The dexterity, diversity and range of beer

One of the things I love about beer is its diversity. Whether it's in matching to a particular food or just your mood, there is always a beer to suit and a flavour to match.

The range, and I suppose I mean 'range' in the vocal sense, is almost dauntingly vast when it comes to beer. From the squeaking soprano top notes of a piercingly sour lambic to the sweet and sultry bass growl of an imperial stout, beer really can do it all.

Two beers which I drank recently, within a day of each other to be exact, brought sharply into focus for me that even within one country beer is truly unique in diversity of styles and flavours.

The first was a light, almost effeminately graceful wit beer that was one of the most refreshing yet deftly executed beers I've drank all year, the second was a bruisingly powerful hop monster of an imperial IPA which balanced candy malt sweetness and wildly fruity hops in the same way that heavy metal balances drums and guitar, with everything turned up to 11.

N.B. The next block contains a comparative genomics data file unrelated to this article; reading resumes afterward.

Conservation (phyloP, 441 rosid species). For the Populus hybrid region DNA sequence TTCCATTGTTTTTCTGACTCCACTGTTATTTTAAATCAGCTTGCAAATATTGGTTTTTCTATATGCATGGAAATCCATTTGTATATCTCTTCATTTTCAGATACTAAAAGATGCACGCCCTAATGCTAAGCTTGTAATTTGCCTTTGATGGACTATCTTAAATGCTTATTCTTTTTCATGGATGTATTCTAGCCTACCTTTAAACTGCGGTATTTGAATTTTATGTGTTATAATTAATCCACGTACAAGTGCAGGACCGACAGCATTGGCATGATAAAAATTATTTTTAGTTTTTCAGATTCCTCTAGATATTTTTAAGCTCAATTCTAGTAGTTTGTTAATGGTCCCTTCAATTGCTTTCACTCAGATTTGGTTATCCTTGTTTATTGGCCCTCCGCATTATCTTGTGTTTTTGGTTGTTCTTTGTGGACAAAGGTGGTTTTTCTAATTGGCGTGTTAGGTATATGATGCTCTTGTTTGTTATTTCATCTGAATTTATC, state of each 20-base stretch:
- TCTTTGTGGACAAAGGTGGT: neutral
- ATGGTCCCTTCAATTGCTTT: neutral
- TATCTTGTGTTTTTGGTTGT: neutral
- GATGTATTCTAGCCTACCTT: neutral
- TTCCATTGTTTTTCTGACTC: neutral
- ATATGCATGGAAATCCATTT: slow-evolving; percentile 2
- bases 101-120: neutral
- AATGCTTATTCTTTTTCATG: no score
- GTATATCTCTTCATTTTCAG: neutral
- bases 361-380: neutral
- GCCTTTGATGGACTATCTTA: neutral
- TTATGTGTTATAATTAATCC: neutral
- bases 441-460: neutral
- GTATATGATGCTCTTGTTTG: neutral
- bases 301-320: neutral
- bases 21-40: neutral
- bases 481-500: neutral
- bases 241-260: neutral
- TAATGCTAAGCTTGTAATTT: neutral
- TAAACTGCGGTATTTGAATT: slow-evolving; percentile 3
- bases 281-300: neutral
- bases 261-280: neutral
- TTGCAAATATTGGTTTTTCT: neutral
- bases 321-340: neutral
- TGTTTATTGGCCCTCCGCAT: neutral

Troublette Caracole Wit 5.5%

Pouring pale white gold with a whispy head this elegant looking beer gives off aromas of clean lemon and a hint of sour green apple alongside yeasty, spicy coriander. The flavour is supremly refreshing and light with citrus, a touch of yeasty dryness (but no hop character as such) and a faint sourness with a clean, verging on watery finish.

As it comes up from fridge temperature the fruitiness really comes out and you get that orangey spiciness so classic of Belgian wits. Effervescent and champagne like in the mouth this is superbly refreshing and balanced, adding up to an extremely drinkable beer.

Troubadour Magma Triple IPA 9%

Pouring an aptly glowing deep orange, the Magma is slightly hazy in the glass with a pure white head and perfect carbonation. The aroma is really quite unusual yet completely fantastic, with a huge smack of fresh peach followed by boozy orange liqueur.

The flavour doesn't quite live up to that stunning aroma but its still pretty damn good, with a precarious balance between Belgian boozy heat, orangey hops and candy malt sweetness which tips more and more towards sweet booze as it warms. Don't get me wrong though, the hops are there and alongside intense fruit salad there's a peppery bitterness which sweeps in at the end to clean things up.

So there you have it. Two very different beers, which both deserve your attention, but shout for it in very different ways.

 

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